Northwest Embroidery announces winners of "Revive your lost t-shirt" promotion
Two winners have been selected for Northwest Embroidery's "Revive your lost t-shirt" promotion, which asked people to submit photos or descriptions of lost or worn out t-shirts holding personal nostalgia. Winning designs were reprinted on new shirts.
Last July, Northwest Embroidery asked people to send photographs or detailed descriptions of lost or worn-out t-shirts which held personal nostalgia to them. Two randomly selected winners would have their designs brought back to life on new shirts.
Sales manager Brian Egan was overwhemed at the amount of submissions the company received. "Growing up, everyone had a shirt or two that meant something to them" he said. "We all know the more you wear a shirt, the better it feels."
The winning designs were Will Lorenson's high school "Ballard Beavers" and Nadia Warness's kitchy "Hang In There" logo featuring an image of a kitten hanging clinging to a tree branch.
To recreate the Ballard Beavers logo, Northwest Embroidery's art director Randy Fountain worked from a cell phone photograph taken of the original shirt, which had since become unwearable due to a large paint stain on the front. Because paint covered the majority of the vintage beaver mascot, he needed to redraw the cartoon by connecting the areas that were still visible and filling them in using educated guesswork. By request, the graphic on the new shirt was given a slight distressed overlay, simulating minor cracks in the ink. "He obviously wanted a brand new shirt," said Fountain "but still wanted to retain a lot of the character in the original."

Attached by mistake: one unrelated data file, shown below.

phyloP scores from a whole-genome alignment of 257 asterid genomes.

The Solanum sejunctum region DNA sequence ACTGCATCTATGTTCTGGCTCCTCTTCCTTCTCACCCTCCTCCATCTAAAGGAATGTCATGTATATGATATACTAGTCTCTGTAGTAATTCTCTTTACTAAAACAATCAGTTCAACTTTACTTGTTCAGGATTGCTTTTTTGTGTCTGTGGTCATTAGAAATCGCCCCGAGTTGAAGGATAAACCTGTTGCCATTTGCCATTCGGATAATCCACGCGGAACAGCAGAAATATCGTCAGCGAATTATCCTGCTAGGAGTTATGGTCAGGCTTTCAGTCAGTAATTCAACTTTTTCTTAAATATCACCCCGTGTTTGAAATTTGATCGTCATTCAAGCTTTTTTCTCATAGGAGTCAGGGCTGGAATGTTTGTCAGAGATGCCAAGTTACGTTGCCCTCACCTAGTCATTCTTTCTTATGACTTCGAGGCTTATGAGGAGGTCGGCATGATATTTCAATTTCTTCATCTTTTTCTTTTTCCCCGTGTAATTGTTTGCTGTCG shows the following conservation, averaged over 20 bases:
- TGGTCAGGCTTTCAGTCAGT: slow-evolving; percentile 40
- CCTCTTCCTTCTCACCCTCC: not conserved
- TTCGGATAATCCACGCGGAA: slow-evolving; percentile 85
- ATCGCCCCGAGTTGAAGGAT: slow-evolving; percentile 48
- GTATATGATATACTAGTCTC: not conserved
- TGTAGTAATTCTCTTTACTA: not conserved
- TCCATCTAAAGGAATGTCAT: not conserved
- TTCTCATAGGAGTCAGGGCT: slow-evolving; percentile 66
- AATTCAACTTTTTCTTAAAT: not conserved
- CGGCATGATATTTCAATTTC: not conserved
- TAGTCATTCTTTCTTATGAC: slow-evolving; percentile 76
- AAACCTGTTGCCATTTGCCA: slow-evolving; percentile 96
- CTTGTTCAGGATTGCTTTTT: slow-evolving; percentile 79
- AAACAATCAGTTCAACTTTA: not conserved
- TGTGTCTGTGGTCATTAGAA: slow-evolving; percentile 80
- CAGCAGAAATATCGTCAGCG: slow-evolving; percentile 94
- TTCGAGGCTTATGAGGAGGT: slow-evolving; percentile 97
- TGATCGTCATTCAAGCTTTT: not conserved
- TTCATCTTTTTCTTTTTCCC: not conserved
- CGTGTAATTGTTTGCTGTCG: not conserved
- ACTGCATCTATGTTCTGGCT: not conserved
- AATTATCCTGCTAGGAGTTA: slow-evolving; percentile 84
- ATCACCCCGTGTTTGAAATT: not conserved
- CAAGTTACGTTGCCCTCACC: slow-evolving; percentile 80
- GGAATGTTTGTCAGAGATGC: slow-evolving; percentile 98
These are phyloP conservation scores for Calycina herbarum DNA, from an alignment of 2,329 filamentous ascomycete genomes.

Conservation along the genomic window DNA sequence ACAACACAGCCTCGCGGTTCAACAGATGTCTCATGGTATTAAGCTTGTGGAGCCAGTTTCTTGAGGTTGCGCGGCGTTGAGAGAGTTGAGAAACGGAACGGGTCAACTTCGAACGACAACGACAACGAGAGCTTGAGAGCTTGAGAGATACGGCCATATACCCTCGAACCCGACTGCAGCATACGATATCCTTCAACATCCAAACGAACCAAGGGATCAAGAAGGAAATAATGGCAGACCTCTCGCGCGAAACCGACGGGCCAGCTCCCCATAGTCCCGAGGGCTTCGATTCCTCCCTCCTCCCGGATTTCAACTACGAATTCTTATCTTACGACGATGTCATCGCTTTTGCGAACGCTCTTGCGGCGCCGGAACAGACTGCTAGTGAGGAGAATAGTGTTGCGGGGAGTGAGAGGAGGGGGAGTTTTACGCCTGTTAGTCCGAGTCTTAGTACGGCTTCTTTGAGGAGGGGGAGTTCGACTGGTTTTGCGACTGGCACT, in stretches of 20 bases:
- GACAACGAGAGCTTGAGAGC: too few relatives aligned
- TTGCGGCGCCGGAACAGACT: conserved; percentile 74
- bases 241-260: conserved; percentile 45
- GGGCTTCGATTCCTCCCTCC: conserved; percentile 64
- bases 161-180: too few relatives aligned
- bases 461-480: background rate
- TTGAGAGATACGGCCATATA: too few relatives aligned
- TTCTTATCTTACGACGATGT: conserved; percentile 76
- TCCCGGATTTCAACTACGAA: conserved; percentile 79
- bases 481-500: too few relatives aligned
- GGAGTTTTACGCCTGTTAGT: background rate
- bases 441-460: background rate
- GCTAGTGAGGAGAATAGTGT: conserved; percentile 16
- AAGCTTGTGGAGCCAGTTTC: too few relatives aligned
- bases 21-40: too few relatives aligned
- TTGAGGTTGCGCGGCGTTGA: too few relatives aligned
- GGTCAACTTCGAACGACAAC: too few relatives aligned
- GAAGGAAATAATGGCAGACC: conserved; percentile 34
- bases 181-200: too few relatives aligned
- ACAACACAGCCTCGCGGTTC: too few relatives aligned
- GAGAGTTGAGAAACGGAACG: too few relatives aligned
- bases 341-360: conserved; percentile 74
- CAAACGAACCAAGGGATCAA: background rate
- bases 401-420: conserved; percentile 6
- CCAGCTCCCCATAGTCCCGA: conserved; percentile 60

For the "Hang in There" shirt, Fountain only had a description to work from. "I had the basic idea so I pulled a stock phograph of a kitten I had then laid out the text in in a funky 1980's looking font" he said. "We put it on a white ringer shirt with pink trim to match the description of the original."
The winning designs were reprinted in Northwest Embroidery's new digital t-shirt printing division, which is capable of producing small runs of shirts without the same expensive set up fees of traditional screenprinting. The new technology uses a CMYK color process, meaning it can print thousands of colors in a single design without the need for separate ink for each color. The new division is another big step in company's continued expansion from custom embroidered apparel to a full line of promotional products.
After the shirts were presented to the winners, the art files were then ceremoniously erased from the company's database, signifying their exclusivity. "I'm hoping to get at least as many years out of this new version as I did my last" said contest winner Lorenson. "Part of me wants to keep it safe, but I know I'll just end up wearing it all the time anyways."